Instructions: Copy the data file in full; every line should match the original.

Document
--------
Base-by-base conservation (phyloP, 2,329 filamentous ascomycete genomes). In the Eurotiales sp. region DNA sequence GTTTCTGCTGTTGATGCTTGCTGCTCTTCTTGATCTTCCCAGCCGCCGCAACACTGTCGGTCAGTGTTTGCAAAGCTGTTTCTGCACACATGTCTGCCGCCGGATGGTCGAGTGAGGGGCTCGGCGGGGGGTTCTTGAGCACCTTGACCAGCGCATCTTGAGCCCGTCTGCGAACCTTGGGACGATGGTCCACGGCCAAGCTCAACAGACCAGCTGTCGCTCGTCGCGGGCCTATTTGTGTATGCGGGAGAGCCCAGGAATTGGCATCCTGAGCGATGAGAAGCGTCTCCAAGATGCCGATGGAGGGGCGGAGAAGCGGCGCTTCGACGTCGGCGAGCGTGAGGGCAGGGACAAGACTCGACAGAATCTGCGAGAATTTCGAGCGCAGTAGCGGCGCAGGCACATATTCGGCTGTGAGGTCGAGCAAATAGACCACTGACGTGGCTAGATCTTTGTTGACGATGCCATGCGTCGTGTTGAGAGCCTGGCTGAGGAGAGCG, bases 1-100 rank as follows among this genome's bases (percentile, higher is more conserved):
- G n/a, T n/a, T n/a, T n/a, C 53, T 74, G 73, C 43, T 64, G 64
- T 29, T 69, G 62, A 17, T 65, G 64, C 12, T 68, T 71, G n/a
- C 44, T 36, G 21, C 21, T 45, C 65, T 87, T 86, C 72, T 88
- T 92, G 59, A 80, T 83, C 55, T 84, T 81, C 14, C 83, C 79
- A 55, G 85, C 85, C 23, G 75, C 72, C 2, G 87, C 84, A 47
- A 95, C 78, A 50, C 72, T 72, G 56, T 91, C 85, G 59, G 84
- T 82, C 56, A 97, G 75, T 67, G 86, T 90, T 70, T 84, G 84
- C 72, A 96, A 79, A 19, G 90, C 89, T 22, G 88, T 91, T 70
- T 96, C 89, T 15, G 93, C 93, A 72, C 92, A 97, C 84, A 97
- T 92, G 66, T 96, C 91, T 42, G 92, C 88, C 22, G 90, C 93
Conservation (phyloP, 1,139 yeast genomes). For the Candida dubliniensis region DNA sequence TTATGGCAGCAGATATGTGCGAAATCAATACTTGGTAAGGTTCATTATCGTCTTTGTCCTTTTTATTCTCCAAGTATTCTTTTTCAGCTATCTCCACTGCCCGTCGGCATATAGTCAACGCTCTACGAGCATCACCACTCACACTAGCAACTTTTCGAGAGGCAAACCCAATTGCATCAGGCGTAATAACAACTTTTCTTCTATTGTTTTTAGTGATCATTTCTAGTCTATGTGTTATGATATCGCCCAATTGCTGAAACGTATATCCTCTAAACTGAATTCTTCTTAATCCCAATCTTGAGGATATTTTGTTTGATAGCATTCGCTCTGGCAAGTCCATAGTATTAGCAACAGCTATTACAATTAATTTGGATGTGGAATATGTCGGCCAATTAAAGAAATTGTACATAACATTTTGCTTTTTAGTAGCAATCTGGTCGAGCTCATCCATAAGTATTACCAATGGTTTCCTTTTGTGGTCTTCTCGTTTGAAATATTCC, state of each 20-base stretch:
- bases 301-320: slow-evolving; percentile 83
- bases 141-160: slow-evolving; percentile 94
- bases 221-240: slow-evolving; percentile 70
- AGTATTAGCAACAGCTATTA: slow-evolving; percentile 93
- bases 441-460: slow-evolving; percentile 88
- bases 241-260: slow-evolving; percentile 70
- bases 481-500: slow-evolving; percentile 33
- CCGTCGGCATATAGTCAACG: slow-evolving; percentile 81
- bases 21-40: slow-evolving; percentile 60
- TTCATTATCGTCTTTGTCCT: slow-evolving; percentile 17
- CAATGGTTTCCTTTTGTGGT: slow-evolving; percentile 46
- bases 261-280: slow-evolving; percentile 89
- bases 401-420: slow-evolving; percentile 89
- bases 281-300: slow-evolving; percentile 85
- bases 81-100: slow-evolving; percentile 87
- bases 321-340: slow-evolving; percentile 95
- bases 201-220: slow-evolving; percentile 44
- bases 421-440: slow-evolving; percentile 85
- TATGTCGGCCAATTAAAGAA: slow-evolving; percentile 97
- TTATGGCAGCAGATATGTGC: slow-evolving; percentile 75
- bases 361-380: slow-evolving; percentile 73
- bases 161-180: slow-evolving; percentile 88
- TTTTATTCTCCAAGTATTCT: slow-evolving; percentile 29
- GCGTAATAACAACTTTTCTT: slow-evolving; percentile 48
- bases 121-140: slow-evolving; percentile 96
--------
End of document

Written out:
Base-by-base conservation (phyloP, 2,329 filamentous ascomycete genomes). In the Eurotiales sp. region DNA sequence GTTTCTGCTGTTGATGCTTGCTGCTCTTCTTGATCTTCCCAGCCGCCGCAACACTGTCGGTCAGTGTTTGCAAAGCTGTTTCTGCACACATGTCTGCCGCCGGATGGTCGAGTGAGGGGCTCGGCGGGGGGTTCTTGAGCACCTTGACCAGCGCATCTTGAGCCCGTCTGCGAACCTTGGGACGATGGTCCACGGCCAAGCTCAACAGACCAGCTGTCGCTCGTCGCGGGCCTATTTGTGTATGCGGGAGAGCCCAGGAATTGGCATCCTGAGCGATGAGAAGCGTCTCCAAGATGCCGATGGAGGGGCGGAGAAGCGGCGCTTCGACGTCGGCGAGCGTGAGGGCAGGGACAAGACTCGACAGAATCTGCGAGAATTTCGAGCGCAGTAGCGGCGCAGGCACATATTCGGCTGTGAGGTCGAGCAAATAGACCACTGACGTGGCTAGATCTTTGTTGACGATGCCATGCGTCGTGTTGAGAGCCTGGCTGAGGAGAGCG, bases 1-100 rank as follows among this genome's bases (percentile, higher is more conserved):
- G n/a, T n/a, T n/a, T n/a, C 53, T 74, G 73, C 43, T 64, G 64
- T 29, T 69, G 62, A 17, T 65, G 64, C 12, T 68, T 71, G n/a
- C 44, T 36, G 21, C 21, T 45, C 65, T 87, T 86, C 72, T 88
- T 92, G 59, A 80, T 83, C 55, T 84, T 81, C 14, C 83, C 79
- A 55, G 85, C 85, C 23, G 75, C 72, C 2, G 87, C 84, A 47
- A 95, C 78, A 50, C 72, T 72, G 56, T 91, C 85, G 59, G 84
- T 82, C 56, A 97, G 75, T 67, G 86, T 90, T 70, T 84, G 84
- C 72, A 96, A 79, A 19, G 90, C 89, T 22, G 88, T 91, T 70
- T 96, C 89, T 15, G 93, C 93, A 72, C 92, A 97, C 84, A 97
- T 92, G 66, T 96, C 91, T 42, G 92, C 88, C 22, G 90, C 93
Conservation (phyloP, 1,139 yeast genomes). For the Candida dubliniensis region DNA sequence TTATGGCAGCAGATATGTGCGAAATCAATACTTGGTAAGGTTCATTATCGTCTTTGTCCTTTTTATTCTCCAAGTATTCTTTTTCAGCTATCTCCACTGCCCGTCGGCATATAGTCAACGCTCTACGAGCATCACCACTCACACTAGCAACTTTTCGAGAGGCAAACCCAATTGCATCAGGCGTAATAACAACTTTTCTTCTATTGTTTTTAGTGATCATTTCTAGTCTATGTGTTATGATATCGCCCAATTGCTGAAACGTATATCCTCTAAACTGAATTCTTCTTAATCCCAATCTTGAGGATATTTTGTTTGATAGCATTCGCTCTGGCAAGTCCATAGTATTAGCAACAGCTATTACAATTAATTTGGATGTGGAATATGTCGGCCAATTAAAGAAATTGTACATAACATTTTGCTTTTTAGTAGCAATCTGGTCGAGCTCATCCATAAGTATTACCAATGGTTTCCTTTTGTGGTCTTCTCGTTTGAAATATTCC, state of each 20-base stretch:
- bases 301-320: slow-evolving; percentile 83
- bases 141-160: slow-evolving; percentile 94
- bases 221-240: slow-evolving; percentile 70
- AGTATTAGCAACAGCTATTA: slow-evolving; percentile 93
- bases 441-460: slow-evolving; percentile 88
- bases 241-260: slow-evolving; percentile 70
- bases 481-500: slow-evolving; percentile 33
- CCGTCGGCATATAGTCAACG: slow-evolving; percentile 81
- bases 21-40: slow-evolving; percentile 60
- TTCATTATCGTCTTTGTCCT: slow-evolving; percentile 17
- CAATGGTTTCCTTTTGTGGT: slow-evolving; percentile 46
- bases 261-280: slow-evolving; percentile 89
- bases 401-420: slow-evolving; percentile 89
- bases 281-300: slow-evolving; percentile 85
- bases 81-100: slow-evolving; percentile 87
- bases 321-340: slow-evolving; percentile 95
- bases 201-220: slow-evolving; percentile 44
- bases 421-440: slow-evolving; percentile 85
- TATGTCGGCCAATTAAAGAA: slow-evolving; percentile 97
- TTATGGCAGCAGATATGTGC: slow-evolving; percentile 75
- bases 361-380: slow-evolving; percentile 73
- bases 161-180: slow-evolving; percentile 88
- TTTTATTCTCCAAGTATTCT: slow-evolving; percentile 29
- GCGTAATAACAACTTTTCTT: slow-evolving; percentile 48
- bases 121-140: slow-evolving; percentile 96